“Overall page view metrics from some students showed access to the Canvas Shell exceeding 2000 times during the semester.”

The Online Lectures

Each week we recorded a series of short lectures (8–12 mins) by capturing audio within PowerPoint presentations, then uploading as a short module to Canvas. We received positive feedback on these as they were short and consumable. We also invited ‘guests’ (experts in their field) to deliver some of the lectures which allowed more ‘voices’ to feed into the course. Some of the constructive feedback we received related to the release of the modules. Students requested that we release all the content for the week in one large module (lecture, learning activity and other resources). We took this on and began doing that from Semester 2, 2020 on and it was much more successful.

The Collaborate Ultra Tutorials

Online tutorials ran for 2 hours with an extra hour at the end for students to seek feedback on their work or talk to their tutor directly. We mainly used the tutorials as an active sharing time where students could share the work completed prior to the class and to engage in discussions. The aim was to maximise the class time and allow the tutor (and peers) develop deeper connections between the theory and practice. When it came to sharing outcomes during the Collaborate Ultra sessions, students felt more comfortable when put into groups of 5 to share their outcomes with peers before speaking to the larger group. Similarly, to face-to-face delivery we found that in the online environment, students gained a lot of reassurance by viewing the work of others.

An example week

Weekly pre-tutorial module (Canvas)


Tutorial (Collaborate Ultra or On-campus)

• 2-hour tutorial - Share pre-class work and make deeper connections between theory and practice with peers and tutor. Small groups share first then move to larger group.

• Extra 1-hour following tutorial - Students can seek feedback or talk to tutor. Hands-on activity related to assessment

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Benefits

  • Created sustainable learning and teaching resources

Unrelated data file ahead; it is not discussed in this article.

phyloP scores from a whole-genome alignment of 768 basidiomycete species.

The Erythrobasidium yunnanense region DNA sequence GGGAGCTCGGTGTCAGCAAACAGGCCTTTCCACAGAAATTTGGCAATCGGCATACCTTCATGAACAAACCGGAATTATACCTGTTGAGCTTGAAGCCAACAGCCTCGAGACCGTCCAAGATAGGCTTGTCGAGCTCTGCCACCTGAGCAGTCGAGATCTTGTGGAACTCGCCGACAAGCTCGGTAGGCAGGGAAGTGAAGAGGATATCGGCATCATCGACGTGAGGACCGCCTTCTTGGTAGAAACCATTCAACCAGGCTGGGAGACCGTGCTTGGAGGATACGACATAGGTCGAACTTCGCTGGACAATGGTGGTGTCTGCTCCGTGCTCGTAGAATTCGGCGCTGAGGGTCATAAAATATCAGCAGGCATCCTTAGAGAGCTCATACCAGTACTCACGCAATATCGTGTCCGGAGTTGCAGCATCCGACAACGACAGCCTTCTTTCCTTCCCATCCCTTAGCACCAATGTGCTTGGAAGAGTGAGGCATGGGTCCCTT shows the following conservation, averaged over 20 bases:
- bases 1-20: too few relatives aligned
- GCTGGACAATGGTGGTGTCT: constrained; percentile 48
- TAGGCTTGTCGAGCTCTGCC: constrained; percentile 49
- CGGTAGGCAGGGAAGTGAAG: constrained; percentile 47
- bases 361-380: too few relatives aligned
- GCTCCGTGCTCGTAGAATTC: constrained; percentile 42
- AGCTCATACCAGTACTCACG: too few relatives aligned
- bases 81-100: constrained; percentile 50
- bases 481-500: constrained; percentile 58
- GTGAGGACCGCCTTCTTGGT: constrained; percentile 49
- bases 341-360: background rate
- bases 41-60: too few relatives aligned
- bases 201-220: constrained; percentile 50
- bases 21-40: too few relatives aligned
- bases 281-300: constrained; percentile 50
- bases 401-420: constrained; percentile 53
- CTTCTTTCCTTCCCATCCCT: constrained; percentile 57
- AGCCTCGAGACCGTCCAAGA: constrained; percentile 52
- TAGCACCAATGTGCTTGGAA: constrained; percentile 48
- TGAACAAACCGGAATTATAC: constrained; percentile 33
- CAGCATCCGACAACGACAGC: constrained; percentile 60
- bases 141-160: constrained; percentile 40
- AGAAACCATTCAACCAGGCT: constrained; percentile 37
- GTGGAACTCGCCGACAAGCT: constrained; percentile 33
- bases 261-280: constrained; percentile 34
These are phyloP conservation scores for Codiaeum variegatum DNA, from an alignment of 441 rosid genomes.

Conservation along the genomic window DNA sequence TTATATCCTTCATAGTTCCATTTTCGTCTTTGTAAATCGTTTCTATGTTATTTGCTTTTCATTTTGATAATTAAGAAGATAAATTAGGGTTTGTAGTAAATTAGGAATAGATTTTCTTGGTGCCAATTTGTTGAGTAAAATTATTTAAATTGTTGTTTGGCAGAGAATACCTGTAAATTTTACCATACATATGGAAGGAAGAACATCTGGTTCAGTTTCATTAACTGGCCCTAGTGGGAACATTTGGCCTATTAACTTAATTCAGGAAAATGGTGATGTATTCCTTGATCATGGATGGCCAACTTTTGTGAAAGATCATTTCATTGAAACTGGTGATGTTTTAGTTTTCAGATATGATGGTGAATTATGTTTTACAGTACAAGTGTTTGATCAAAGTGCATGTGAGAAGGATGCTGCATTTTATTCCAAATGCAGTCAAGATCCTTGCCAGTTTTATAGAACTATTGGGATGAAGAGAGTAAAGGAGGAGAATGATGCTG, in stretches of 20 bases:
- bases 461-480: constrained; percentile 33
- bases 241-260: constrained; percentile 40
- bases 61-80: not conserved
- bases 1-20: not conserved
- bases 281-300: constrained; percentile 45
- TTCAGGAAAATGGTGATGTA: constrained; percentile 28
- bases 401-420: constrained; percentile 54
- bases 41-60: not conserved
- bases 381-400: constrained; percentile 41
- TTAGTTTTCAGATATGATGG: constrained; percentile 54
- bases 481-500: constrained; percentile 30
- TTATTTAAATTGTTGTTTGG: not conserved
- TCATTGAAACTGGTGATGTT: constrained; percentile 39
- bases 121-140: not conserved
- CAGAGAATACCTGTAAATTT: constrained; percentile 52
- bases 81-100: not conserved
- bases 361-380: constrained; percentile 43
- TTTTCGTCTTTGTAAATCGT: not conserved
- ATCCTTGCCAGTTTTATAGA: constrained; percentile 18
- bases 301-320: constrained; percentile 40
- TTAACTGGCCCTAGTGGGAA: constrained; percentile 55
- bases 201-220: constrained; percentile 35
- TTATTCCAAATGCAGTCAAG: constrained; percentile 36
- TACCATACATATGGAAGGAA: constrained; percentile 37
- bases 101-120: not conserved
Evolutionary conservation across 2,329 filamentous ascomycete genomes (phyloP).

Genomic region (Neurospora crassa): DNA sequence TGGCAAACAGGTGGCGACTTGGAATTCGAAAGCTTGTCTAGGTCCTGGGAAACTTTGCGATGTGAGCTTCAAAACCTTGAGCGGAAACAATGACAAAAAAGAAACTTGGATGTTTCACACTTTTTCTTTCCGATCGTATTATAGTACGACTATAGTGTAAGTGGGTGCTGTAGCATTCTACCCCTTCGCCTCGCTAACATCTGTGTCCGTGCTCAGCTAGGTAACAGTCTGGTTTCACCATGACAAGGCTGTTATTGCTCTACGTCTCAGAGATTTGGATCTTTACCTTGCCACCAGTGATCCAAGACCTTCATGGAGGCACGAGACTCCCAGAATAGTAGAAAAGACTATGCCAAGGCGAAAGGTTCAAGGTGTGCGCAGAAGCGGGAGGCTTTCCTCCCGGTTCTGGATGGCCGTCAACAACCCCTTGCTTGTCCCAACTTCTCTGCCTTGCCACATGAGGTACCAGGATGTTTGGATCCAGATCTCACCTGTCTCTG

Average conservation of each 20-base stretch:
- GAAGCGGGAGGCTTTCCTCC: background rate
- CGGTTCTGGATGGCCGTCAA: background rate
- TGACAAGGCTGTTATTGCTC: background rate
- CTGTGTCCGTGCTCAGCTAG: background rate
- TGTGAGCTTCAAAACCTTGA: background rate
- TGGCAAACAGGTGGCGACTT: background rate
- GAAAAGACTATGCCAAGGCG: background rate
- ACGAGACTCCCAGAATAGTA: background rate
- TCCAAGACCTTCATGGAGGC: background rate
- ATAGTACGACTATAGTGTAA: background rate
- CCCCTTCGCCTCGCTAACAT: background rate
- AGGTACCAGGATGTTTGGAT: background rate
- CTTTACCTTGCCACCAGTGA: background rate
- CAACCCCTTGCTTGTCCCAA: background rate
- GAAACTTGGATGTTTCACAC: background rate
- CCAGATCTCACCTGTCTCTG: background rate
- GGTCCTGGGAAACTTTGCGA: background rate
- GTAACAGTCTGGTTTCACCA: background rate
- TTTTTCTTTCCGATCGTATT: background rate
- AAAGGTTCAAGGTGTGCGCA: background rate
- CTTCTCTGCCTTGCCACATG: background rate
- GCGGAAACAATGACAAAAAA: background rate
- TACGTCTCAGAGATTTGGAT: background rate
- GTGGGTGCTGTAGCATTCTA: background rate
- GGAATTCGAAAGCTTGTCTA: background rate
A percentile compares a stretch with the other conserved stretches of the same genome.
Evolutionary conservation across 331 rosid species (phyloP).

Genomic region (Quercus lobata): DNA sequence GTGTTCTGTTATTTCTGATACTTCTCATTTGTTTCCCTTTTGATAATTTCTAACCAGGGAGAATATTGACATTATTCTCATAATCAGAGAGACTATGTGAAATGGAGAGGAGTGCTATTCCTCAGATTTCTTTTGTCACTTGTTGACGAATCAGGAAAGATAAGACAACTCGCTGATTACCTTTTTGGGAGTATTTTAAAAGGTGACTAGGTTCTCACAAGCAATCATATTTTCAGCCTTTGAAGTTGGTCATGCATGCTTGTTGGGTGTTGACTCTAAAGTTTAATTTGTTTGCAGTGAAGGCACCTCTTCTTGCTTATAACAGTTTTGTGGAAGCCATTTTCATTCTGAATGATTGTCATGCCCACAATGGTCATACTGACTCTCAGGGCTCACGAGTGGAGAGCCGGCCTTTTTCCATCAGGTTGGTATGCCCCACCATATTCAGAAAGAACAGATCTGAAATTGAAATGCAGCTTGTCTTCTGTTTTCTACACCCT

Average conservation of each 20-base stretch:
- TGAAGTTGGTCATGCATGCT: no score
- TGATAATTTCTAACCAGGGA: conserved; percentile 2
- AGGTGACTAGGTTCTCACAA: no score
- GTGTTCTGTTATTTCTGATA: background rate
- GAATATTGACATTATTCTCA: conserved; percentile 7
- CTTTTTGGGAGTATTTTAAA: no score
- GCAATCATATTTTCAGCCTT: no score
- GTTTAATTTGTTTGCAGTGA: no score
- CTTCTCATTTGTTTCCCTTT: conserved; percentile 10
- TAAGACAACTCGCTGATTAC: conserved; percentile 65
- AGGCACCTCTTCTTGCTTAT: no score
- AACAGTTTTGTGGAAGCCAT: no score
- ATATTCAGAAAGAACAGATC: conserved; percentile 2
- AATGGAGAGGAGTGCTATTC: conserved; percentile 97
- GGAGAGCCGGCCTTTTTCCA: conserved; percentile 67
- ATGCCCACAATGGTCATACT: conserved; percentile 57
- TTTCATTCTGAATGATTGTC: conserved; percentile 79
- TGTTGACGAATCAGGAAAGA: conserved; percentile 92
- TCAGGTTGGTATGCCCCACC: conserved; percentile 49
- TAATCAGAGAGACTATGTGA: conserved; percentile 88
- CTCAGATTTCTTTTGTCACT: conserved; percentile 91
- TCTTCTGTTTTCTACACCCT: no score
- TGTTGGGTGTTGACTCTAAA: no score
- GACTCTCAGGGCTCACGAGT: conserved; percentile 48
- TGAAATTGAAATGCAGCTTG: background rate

• Allowed for consistency across 7 tutorial groups
  • Increased student confidence working online
  • Kept students on track more effectively (especially ELP’s)
  • Engaged students in discussion boards and in class
  • Students regular shared outcomes with peers and tutors

Challenges

  • Time required to develop modules – we needed to view this as an investment into future semesters and create content (such as lectures) without reference to specific dates / events.
  • Being quick to respond to any confusion around assessments– we found that even though the consistency was maintained in the modules, running a course wide Q&A session to explain the assessment brief and rubrics was very helpful.
  • Maintaining consistent content delivery across the 7 different tutorial groups as we had different teams of tutors for each. To support this, we had regular meetings every 3 weeks throughout the semester to keep tutors up to date of what was happening in class each week, as well as developing thorough lesson plans for them to follow for each session (outlining activities, talking points, etc. and an estimated amount of time for each).

Advice and Tips

  • Seek expertise from your program/school to feed into the design and development of online content.
  • Deliver one module only, even if it’s large students can take their time to navigate and self-direct through it over the week.
  • Provide a range of learning resources/activities that cover reading, watching, listening and doing.
  • Include a learner directed checklist that guides what to be completed and when.
  • Always keep an eye out for students that may be struggling or lacking confidence in the online format.
  • Facilitate times for students to interact with peers (without the teacher).
  • Ask students how they are going every week. The whiteboard can be used for anonymity.
  • Aim for consistency with module release times.
  • Use a variety of activities, e.g. we aimed to ensure students weren’t asked to complete the exact same type of activity each week for class. It keeps it more interesting!